Over the River, and Through the Wood, to Gypsy Homes We Go…
Hello blog-reading people of the world,
So, foremost in my mind, the brownies I made for last district meeting turned out GREAT. The senior missionary couple also turned-up unexpectedly (they were to be in Bucuresti, but couldn’t get down ’til later due to driving conditions, I think), so they were included, too. Now to make (from scratch, as always) something a little bit more complex for Christmas morning (where we will be at the home of the senior missionary couple) *COUGH*Apple Pie*COUGH* (shh…).
We went to Bran Castle last week. It was awesome to see another European castle, but I must say…the English translation for their exhibits on vampires (and, indeed, the perspective on the subject matter of said translation)…wow, um, well, let me quote a few lines from one of the displays, “These creatures are considered to be immortal. Nevertheless, in reality they can be destroyed by subjecting them to…” and, “They continue to fascinate and be the subject of books or films, even though they are in fact chimeras of humans who have always feared monsters”…yeah…stuff like that…they do realize they’re not real…right?
This week we also went to Sacele, twice. Sacele is a village outside of Brasov. The first visit was Monday night. The man we were visiting met us at the bus stop and walked us to his house. Contrary to the Gypsy stereotype as propagated in our culture, there does exist more than one culture among people of this ethnicity. As previously indicated, I have encountered someone who fit the negative stereotype quite well. However, in Sacele, the people, while of the same ethnic origin, are of a different subculture. They’re the type of people who have a very, very strong, traditional family culture (and are all Pentecostal). The man we visited Monday was of the opinion that “we’re all brothers”, particularly as the people there give instantaneous respect to those not of the Orthodox faith (such are labeled “pocait”, which means “repented” #Subtlebacklashagainstthemajority), particularly to religious officials such as ourselves. We were running a bit late (we had gotten off at the wrong stop, and the visit lasted a while), but, although we said we needed to go, they protested “but we brought meat”, and we were pressured into staying for a family meal. The father called one of his friends who was a taxi-driver to get us home.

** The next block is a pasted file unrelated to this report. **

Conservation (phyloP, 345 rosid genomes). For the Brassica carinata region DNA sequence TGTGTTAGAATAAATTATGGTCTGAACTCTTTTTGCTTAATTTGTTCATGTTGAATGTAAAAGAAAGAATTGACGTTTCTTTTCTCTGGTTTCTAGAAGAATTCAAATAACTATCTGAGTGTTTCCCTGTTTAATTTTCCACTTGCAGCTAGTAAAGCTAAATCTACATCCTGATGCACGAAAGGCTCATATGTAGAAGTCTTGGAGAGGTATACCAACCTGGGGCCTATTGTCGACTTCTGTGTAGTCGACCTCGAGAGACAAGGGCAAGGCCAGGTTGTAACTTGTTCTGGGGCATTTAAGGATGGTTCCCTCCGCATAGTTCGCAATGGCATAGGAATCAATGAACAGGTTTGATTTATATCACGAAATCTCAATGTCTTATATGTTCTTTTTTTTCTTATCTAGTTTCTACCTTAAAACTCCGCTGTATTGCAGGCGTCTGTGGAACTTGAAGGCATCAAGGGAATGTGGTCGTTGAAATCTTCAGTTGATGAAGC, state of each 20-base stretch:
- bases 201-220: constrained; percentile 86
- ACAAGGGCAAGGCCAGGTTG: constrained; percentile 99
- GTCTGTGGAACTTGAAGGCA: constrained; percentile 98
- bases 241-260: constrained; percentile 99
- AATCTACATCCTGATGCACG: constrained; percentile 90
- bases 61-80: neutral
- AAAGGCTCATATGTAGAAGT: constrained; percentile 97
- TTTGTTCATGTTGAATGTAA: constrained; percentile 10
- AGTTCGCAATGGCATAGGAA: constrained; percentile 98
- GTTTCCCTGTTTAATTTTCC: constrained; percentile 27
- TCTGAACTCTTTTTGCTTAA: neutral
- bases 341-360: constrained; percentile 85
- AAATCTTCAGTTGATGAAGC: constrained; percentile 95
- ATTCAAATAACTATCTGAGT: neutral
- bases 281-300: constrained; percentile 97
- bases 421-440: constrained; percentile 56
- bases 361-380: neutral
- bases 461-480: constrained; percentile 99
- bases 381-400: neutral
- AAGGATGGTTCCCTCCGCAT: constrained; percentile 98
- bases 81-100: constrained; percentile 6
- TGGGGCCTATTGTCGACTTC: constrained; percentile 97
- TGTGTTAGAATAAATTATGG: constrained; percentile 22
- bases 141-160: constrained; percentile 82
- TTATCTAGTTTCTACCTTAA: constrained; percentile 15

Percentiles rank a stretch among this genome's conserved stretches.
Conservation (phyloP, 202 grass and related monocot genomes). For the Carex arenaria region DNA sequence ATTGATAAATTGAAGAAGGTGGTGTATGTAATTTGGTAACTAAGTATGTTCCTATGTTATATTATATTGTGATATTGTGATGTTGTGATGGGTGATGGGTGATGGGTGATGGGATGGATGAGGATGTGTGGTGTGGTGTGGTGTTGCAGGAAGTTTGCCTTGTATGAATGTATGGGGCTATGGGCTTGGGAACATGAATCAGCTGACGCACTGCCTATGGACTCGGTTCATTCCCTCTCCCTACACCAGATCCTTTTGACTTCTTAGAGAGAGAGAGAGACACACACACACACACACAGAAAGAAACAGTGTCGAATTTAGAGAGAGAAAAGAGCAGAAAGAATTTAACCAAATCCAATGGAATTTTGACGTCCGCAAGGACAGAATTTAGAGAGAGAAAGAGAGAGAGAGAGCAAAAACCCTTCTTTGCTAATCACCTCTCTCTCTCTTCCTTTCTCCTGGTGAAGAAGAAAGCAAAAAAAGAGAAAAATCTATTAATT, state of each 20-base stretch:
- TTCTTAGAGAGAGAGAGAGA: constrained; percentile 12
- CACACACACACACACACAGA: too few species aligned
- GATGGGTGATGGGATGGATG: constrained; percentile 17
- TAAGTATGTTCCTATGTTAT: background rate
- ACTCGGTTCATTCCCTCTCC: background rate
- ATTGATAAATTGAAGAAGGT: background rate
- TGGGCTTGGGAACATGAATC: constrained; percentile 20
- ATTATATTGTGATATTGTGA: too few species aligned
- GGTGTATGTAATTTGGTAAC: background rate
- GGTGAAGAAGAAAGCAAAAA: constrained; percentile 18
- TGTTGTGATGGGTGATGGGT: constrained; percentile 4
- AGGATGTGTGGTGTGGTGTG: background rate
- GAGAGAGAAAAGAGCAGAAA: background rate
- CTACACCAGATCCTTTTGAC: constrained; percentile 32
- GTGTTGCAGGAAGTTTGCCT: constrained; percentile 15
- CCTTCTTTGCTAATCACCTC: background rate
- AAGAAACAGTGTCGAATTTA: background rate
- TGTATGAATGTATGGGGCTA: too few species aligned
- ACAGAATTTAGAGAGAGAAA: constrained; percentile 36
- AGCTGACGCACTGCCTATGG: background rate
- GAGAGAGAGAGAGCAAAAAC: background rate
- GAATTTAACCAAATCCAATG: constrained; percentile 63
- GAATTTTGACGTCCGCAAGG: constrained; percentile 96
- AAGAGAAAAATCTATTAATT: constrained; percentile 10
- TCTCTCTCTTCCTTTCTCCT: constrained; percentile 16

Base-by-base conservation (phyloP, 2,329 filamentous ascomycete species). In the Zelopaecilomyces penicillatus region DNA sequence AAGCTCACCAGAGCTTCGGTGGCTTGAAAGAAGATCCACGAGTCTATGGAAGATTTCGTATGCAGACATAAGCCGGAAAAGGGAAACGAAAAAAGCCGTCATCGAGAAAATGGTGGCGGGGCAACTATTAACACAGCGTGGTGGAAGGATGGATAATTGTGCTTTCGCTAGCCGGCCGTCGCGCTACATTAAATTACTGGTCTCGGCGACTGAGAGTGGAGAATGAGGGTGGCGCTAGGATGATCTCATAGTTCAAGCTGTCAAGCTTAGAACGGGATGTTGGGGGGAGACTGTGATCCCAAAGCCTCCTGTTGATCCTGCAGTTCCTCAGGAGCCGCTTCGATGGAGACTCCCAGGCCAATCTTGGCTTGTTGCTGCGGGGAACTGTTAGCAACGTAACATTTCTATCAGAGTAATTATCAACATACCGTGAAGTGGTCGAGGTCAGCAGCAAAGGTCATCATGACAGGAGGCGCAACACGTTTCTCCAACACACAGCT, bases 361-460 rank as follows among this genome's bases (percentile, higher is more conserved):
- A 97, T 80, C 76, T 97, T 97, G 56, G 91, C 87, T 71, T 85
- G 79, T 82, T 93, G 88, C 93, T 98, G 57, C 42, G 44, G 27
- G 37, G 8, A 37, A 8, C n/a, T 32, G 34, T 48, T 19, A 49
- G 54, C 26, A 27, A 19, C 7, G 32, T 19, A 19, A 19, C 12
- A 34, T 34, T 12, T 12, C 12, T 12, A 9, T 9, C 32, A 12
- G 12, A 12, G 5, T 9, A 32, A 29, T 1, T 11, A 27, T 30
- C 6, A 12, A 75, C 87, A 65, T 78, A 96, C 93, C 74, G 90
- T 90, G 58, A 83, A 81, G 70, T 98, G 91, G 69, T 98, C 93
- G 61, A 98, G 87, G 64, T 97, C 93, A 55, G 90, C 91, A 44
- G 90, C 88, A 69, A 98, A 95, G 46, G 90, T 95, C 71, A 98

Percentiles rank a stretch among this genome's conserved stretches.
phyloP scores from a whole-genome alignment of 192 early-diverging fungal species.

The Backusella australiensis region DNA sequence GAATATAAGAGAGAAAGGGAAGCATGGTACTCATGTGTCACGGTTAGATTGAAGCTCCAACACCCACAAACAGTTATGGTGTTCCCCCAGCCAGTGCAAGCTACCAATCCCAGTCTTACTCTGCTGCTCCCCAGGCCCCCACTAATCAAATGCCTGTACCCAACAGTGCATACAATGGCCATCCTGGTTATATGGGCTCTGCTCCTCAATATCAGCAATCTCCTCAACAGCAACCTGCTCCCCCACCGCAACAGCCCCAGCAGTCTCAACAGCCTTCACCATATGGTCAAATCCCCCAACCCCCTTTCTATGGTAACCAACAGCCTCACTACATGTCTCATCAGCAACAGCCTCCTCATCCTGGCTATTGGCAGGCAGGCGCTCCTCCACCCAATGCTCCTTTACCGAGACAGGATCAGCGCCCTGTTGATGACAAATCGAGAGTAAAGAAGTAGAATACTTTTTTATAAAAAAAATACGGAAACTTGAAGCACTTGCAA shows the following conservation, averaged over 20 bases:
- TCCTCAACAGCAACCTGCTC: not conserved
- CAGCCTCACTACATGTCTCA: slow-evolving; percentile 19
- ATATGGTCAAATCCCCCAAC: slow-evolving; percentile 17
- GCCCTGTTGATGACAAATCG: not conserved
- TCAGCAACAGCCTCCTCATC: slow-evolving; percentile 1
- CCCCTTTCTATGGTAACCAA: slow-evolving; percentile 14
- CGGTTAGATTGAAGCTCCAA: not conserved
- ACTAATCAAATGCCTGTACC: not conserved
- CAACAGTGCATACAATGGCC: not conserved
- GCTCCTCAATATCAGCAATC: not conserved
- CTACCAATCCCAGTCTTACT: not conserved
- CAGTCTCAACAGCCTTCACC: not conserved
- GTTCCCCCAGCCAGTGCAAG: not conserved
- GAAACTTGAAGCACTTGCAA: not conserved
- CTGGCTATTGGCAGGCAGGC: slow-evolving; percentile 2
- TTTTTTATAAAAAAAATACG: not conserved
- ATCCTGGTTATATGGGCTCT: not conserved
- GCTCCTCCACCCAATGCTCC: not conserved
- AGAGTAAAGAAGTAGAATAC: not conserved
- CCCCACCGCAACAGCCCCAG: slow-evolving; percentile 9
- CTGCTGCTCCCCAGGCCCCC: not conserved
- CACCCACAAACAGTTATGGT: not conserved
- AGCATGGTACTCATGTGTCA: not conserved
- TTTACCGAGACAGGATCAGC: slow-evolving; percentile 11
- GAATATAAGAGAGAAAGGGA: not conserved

We went back again Wednesday night. As my companion put it, going to Sacele is like “going to an older part of the world”. We hadn’t gone too deep outside of the main town on Monday. The man we were to visit Wednesday lived farther out, in a wooden-shack-commune sort of area nestled in a mini-valley between a couple of hills. The air was very foggy that night. After we got off the bus, a woman walking the same way as we were, started to talk to us as we walked. She got us to come with her to the household of one of the more influential men in the commune. We again got fed, and after some discussion about ourselves (and a look at a children’s church service they were having in a building in the backyard), we were finally escorted (because, you know, we were there to get a few men to escort us, as it’s dangerous to walk around at night alone, right?) to the man’s house we had initially come to visit. As we walked through the area (up a small path on one of the ledges of the mini-valley to a higher clearing right near the hills), I got a great view of the group of the houses-with-wood-fueled-smokestacks we were walking towards from across a flat clearing, with the V of the hills and the few stars of the now-clear sky up above making a storybook backdrop. UGH, I JUST WANTED TO TAKE A PICTURE OF IT SO BADDDD! Maybe next time, when there aren’t so many witnesses around… Anyway, the man wasn’t home (down at his father’s, I think), but the influential man I previously mentioned made a great potential investigator. Oh, and as we passed by someone who my companion had met before, who mentioned something about the Book of Mormon, we also placed about three copies (all we had on us) that night, if my memory serves me correctly.
This week we also had an activity where we were outside the church for three hours offering hot chocolate and church tours. As part of this fun experience, I encountered a man who, when I approached, denied with “danke, danke schoen”. KEEPING THE GERMAN MINORITY ALIVE! 😀
Other than that, hmm…oh, yeah, IT’S TWO DAYS ‘TIL CHRISTMAS!!! WHAT! Doesn’t feel like it…not that we don’t have decorations up or anything, but, I don’t know, it just doesn’t feel like it should be Christmas this week.
Wishing you all a wonderfully merry Christmas!